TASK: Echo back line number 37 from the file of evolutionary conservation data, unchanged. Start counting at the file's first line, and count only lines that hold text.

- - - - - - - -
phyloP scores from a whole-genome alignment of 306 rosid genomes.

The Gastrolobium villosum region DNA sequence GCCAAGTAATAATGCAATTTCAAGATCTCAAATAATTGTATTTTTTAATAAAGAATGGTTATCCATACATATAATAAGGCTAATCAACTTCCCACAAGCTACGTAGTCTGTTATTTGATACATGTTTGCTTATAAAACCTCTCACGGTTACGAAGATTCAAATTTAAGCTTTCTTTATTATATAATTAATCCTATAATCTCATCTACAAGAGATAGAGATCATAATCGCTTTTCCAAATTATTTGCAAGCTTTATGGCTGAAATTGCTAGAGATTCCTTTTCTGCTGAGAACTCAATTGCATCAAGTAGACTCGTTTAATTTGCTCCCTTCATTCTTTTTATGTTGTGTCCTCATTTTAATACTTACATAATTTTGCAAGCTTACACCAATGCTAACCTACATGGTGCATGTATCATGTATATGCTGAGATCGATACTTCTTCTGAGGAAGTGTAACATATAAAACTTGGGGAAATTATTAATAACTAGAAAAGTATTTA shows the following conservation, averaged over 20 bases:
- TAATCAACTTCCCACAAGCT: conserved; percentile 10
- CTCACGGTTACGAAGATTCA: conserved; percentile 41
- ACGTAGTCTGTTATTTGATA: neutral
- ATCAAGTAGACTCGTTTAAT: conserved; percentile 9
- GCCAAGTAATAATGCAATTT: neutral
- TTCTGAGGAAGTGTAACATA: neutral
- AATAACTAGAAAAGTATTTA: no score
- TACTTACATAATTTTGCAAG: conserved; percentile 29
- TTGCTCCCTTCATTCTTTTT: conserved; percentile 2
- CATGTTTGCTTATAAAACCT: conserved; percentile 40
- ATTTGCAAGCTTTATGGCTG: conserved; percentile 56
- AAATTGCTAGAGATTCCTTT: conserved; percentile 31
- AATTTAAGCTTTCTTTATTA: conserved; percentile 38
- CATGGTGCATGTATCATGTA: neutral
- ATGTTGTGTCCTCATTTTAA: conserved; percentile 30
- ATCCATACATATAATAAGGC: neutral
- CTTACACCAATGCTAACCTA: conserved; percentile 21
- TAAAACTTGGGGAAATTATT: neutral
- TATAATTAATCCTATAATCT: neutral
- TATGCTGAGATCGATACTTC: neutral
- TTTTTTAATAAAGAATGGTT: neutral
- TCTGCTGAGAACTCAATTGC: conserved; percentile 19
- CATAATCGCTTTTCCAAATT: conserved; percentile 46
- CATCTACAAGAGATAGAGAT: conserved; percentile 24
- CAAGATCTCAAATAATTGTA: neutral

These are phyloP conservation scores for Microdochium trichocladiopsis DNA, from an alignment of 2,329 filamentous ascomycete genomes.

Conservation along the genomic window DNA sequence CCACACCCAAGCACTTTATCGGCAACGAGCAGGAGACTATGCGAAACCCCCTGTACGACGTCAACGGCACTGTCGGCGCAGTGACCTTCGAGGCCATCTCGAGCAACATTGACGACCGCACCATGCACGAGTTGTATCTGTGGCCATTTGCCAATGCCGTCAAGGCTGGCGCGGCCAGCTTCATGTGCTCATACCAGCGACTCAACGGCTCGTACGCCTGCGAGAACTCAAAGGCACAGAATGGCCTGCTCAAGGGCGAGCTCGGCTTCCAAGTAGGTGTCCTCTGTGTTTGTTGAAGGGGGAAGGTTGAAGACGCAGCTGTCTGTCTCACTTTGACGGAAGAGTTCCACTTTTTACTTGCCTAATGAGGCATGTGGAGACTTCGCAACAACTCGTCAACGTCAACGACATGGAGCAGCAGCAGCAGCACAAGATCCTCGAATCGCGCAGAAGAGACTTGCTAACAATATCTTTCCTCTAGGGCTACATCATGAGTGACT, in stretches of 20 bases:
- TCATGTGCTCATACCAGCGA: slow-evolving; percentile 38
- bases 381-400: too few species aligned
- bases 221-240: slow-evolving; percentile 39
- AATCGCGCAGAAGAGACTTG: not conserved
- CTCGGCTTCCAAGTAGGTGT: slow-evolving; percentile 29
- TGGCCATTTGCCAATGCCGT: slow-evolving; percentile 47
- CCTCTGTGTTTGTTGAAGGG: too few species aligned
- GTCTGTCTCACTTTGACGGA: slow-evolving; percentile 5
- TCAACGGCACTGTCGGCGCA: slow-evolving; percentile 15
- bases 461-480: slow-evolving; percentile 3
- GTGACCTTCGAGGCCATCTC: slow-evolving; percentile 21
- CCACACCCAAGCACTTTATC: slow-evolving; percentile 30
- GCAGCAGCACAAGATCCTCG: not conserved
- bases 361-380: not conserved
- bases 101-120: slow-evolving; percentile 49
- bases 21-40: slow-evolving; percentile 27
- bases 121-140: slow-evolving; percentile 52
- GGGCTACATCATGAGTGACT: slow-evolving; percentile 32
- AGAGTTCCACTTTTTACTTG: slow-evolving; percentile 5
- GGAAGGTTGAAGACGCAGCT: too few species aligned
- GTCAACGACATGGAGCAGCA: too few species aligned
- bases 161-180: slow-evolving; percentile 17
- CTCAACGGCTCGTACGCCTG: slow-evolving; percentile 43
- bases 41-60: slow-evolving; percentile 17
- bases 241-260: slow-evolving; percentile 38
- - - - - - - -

- GTCTGTCTCACTTTGACGGA: slow-evolving; percentile 5